Microsegmentation: Keeping IoT expansion risks at bay

Developing tools to separate and automatically control Internet of Things traffic is one important way to safeguard medical device security.
By Benjamin Harris
11:27 AM

Hospitals making use of myriad connected medical devices stand to gain tremendous gains in care, productivity and sometimes cost savings. They also are entering a totally new realm of security challenges, where everything from patient data to the very life-critical functions of a connected machine could be put in jeopardy.

"Inherently many of these devices are hard to patch," said Jonathan Langer, CEO of device security and IoT management vendor Medigate.

A device that needs a firmware update has to go through lengthy validation and quality assurance, Langer explained.  While it is important to update software as best as possible, he said proactively controlling what parts of a network IoT devices can access, and with which devices they are able to communicate, is a vital element of protecting devices – and patients.

Called "microsegmentation," it is offers a more granular way to manage these hard to secure devices, he said.

"In essence, microsegmentation is all about creating small restricted segments of network," said Langer. Defined groups are "only able to communicate with one another."

To begin with, network administrators need to identify their device segments. Langer said to keep segments "as small as they can get," for them to all have similar security policies. The challenges associated with this are reflected in the number of IoT devices a hospital might have.

"Devices come and go," Langer explained. "It's a dynamic environment. Identifying segments is going to take you ages unless you have a big staff."

There are tools which can simplify the process. Analyzing network traffic of devices and gaining visibility into what they do (an infusion pump compared to a fitness tracker) is easy to do in a largely automated fashion.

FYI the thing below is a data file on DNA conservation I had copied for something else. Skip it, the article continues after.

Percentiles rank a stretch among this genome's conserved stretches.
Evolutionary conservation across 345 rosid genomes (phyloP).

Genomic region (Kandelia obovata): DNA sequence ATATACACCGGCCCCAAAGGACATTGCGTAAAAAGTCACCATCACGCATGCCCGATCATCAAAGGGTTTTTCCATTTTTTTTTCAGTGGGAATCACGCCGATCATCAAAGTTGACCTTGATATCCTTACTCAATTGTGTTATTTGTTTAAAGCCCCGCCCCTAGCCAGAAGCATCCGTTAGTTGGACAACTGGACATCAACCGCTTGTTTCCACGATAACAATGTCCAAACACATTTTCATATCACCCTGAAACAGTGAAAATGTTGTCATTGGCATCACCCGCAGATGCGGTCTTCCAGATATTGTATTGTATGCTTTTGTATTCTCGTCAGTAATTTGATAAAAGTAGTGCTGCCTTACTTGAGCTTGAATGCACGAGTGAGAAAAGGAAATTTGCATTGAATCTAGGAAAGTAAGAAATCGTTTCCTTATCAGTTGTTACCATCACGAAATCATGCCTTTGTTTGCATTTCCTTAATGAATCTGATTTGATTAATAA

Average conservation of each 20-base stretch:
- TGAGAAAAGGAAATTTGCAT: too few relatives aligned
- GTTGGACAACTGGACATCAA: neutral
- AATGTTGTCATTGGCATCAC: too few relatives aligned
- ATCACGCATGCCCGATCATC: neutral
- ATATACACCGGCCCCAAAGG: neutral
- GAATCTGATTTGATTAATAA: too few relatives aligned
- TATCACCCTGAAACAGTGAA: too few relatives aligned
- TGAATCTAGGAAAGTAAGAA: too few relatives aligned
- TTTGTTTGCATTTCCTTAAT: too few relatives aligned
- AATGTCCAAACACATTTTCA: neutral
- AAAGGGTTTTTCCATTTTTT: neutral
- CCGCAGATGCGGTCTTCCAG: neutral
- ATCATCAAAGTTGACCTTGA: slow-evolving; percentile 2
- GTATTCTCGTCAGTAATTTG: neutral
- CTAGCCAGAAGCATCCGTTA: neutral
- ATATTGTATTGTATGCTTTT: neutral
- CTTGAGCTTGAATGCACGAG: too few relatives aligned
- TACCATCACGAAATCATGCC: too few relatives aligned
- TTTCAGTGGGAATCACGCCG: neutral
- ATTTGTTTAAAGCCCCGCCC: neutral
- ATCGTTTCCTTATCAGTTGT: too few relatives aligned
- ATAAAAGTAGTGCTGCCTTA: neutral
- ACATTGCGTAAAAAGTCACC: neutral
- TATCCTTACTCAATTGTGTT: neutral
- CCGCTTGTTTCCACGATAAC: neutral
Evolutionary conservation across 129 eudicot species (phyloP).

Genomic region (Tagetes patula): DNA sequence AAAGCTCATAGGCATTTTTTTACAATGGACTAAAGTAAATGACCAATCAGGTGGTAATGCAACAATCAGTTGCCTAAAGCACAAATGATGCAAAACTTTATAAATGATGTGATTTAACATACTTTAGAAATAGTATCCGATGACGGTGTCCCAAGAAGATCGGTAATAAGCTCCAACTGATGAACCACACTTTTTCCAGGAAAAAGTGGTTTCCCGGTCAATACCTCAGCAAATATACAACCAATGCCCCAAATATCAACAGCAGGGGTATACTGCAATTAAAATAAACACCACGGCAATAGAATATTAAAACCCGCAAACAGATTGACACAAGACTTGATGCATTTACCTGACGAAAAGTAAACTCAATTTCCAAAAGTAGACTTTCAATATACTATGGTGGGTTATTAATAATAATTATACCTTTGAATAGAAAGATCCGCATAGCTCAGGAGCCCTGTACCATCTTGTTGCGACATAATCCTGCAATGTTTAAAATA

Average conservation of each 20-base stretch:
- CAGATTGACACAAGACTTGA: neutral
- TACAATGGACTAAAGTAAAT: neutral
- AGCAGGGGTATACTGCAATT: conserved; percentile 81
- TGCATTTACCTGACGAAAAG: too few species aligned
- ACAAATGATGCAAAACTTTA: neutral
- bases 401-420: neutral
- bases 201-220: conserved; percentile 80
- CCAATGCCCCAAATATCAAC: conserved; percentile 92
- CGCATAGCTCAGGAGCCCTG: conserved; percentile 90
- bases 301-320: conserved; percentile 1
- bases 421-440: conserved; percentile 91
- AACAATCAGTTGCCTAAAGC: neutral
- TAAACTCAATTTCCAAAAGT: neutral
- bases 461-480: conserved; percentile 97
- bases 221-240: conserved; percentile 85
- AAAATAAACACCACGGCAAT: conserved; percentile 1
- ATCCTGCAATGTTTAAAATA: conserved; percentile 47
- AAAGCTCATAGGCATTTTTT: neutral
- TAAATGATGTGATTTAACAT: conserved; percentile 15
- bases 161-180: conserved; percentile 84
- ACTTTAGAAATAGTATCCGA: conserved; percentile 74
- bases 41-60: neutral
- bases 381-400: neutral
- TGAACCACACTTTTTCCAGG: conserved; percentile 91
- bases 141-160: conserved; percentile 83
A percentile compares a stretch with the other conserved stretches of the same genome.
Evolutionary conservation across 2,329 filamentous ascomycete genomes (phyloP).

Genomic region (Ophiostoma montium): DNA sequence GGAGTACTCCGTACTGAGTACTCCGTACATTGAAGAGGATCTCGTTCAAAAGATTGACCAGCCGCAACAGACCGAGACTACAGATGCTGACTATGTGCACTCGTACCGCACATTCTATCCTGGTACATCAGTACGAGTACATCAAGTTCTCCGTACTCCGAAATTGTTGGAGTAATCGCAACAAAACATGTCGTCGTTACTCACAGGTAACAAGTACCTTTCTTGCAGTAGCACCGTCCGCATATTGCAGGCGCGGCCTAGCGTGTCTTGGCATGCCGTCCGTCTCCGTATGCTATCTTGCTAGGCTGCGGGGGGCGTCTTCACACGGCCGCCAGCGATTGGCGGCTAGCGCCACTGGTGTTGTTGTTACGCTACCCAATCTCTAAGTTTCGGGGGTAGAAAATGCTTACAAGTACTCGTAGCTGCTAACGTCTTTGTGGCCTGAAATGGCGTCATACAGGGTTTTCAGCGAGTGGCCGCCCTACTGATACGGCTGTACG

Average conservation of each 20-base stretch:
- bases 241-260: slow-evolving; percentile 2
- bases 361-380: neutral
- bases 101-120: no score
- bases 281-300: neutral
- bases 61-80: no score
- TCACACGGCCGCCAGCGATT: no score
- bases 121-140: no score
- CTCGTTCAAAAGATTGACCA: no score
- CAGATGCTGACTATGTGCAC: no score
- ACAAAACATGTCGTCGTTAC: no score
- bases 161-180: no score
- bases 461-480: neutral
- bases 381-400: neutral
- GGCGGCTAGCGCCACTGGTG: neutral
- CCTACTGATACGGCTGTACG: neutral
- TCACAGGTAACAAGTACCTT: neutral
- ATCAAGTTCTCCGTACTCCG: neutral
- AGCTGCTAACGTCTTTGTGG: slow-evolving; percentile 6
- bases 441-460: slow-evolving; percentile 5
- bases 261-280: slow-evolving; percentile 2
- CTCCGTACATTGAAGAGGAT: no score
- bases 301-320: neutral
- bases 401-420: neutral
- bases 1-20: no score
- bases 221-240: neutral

It is important as well to balance the creation of these segments against having the right security policy, one which "won't restrict critical communication and won't disrupt patient care," said Langer.

"In my opinion, an influx of connectivity of unstandardized devices is undeniable," he added. "It's going to happen more and more."

This surge will bring more life-critical machines – as well as new wearables and personal devices that cross the boundaries between medical device and "cool new app."

Langer said segmentation needs to be identity based where a network can automatically assign an IoT device to a certain set of restrictions based on what functionality it needs.

"There has to be an automation tool that understands what the device actually is," he explained. "If it's a pacemaker I need to know it's a pacemaker, regardless of IP address."

As the IoT world in hospitals comes to be better understood, Langer said automation will improve. The best way to adapt to an increasing number of hyper-mobile devices jumping onto a network is to develop tools to direct and control traffic with minimal work.

"I don't foresee there being zero manual work soon, it's not practical right away," he said. "But we can significantly reduce the workload."

Benjamin Harris is a Maine-based freelance writer and former new media producer for HIMSS Media.
Twitter: @BenzoHarris.
Healthcare IT News is a publication of HIMSS Media.

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Above photo: Dr Gamaliel Tan (in grey), Group CMIO, NUHS during NTFGH's HIMSS EMRAM 7 revalidation (virtual) in November 2020. Credit: NTFGH

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